Buju Banton was not allowed to smoke marijuana while in prison and he could sue the prison.

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Buju Banton
Buju Banton

A judge has suggested that Buju Banton or any other Rastafarian serving or that has served time in prison could take court action over not being allowed to use marijuana as part of their religious beliefs and culture.

Judge Charles Gibson said it could result in a declaration that U.S. drug laws and the Religious freedoms protected in the constitution are incompatible.

The issue that would arise, however, is that most Rastas believe that Rasta is a way of life and not a religion. So it could end up being one of those, “you can’t have it both ways” argument. If the movement is not a religion it cannot be protected under the Freedom of Religion clause.

Related Article:   Couples that smoke marijuana together have higher levels of intimacy, according to new study.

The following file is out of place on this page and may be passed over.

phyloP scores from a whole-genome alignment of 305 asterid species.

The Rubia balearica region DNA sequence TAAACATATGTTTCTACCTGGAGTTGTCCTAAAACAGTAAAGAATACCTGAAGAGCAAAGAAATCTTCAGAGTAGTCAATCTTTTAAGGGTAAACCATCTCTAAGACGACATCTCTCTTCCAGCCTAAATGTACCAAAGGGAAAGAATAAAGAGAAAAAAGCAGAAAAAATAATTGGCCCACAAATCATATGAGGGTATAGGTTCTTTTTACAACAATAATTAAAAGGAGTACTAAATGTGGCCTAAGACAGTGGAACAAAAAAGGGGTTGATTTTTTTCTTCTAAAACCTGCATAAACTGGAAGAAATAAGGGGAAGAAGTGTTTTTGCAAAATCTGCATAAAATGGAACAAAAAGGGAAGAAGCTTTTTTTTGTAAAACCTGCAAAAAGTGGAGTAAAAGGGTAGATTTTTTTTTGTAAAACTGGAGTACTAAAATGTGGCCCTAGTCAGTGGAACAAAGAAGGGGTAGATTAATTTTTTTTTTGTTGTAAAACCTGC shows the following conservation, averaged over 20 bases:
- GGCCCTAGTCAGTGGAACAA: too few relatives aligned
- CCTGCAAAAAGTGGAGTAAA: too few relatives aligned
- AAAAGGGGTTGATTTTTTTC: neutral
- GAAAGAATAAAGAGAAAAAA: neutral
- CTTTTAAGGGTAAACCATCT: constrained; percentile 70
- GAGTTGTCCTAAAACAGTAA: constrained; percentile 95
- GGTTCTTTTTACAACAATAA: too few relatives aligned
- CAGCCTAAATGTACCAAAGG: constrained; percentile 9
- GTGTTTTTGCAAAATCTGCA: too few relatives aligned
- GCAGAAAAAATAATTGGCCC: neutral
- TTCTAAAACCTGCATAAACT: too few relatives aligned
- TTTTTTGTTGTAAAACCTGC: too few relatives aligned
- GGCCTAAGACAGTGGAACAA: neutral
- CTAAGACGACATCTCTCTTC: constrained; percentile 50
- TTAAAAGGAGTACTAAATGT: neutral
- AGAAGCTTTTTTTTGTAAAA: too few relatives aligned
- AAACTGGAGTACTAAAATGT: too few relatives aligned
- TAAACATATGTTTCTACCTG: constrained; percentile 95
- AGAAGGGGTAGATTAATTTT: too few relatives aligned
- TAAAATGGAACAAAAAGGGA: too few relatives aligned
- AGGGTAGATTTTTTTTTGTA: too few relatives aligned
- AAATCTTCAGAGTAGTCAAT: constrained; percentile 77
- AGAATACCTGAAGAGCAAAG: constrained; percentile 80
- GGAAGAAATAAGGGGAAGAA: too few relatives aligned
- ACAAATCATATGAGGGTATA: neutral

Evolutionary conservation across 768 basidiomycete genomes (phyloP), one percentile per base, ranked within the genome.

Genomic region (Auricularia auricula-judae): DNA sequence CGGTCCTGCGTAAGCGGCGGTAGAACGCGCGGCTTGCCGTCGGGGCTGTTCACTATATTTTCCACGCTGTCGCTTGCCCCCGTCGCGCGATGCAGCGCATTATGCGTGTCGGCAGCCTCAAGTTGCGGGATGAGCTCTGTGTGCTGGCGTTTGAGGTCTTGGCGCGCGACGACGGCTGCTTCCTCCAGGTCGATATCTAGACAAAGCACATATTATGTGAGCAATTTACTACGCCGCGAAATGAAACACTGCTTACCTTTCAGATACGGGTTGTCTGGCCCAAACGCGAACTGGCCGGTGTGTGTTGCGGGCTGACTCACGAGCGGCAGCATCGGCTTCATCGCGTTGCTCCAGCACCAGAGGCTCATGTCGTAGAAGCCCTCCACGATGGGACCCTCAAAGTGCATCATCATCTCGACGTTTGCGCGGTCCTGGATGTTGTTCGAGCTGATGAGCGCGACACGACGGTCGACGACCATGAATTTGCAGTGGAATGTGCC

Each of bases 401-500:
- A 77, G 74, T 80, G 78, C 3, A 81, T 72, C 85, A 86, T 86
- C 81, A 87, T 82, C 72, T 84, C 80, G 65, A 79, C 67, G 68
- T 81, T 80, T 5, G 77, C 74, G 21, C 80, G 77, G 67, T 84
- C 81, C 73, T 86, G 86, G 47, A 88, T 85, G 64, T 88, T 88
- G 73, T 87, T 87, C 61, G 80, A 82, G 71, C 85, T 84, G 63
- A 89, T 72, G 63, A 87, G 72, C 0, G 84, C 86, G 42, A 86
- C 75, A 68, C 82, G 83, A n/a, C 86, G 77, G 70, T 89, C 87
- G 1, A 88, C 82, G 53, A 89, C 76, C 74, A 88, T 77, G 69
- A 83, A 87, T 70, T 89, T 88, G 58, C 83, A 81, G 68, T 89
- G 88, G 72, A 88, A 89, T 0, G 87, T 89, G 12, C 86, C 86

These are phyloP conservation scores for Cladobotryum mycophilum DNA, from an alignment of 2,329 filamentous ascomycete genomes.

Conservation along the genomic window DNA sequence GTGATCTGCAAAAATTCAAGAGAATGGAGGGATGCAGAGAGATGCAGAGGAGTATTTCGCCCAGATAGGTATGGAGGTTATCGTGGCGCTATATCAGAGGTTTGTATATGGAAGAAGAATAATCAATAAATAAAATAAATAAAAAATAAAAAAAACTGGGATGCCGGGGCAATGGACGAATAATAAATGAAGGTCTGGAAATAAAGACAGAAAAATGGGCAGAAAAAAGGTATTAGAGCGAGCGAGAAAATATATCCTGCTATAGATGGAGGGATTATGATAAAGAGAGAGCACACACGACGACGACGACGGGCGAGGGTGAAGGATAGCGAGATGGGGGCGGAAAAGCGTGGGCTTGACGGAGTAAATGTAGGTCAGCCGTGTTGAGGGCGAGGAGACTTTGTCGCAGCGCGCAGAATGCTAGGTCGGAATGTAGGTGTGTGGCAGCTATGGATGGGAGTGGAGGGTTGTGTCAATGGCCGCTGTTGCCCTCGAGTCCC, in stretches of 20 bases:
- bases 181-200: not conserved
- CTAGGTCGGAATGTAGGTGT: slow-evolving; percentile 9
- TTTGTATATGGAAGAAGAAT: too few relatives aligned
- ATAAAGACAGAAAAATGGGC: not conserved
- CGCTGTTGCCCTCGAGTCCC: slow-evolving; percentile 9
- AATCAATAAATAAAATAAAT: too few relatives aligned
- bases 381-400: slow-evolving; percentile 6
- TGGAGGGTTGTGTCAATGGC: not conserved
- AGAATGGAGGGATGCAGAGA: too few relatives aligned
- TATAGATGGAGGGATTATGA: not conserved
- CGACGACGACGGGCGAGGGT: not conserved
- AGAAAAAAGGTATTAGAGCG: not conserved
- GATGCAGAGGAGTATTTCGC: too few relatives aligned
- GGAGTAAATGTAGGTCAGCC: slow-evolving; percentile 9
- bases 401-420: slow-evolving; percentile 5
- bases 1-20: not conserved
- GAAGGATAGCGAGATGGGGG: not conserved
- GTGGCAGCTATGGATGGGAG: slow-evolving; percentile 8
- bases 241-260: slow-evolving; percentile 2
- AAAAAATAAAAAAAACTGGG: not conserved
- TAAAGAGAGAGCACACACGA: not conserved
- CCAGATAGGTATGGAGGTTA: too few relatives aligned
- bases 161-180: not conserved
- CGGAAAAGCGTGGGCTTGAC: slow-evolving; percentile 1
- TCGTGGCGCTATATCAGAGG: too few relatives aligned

Marijuana use is recognized as part of Rastafarian culture but even in Jamaica, the birthplace of the Rasta movement, smoking of the plant only became decriminalized a few years ago. Prominent Rastas like Peter Tosh and Bunny Wailer were often arrested, imprisoned and tortured for smoking marijuana.

Although “weed” was not mentioned in the 16 tenets of Rasta, it was considered to be an aid to worship, a medicine and a source of income.

Cannabis was regarded as a “sacred commodity” and “sacrament incense” with authority for its use derived from the Bible.

Related Article:   The new face of marijuana in Jamaica.



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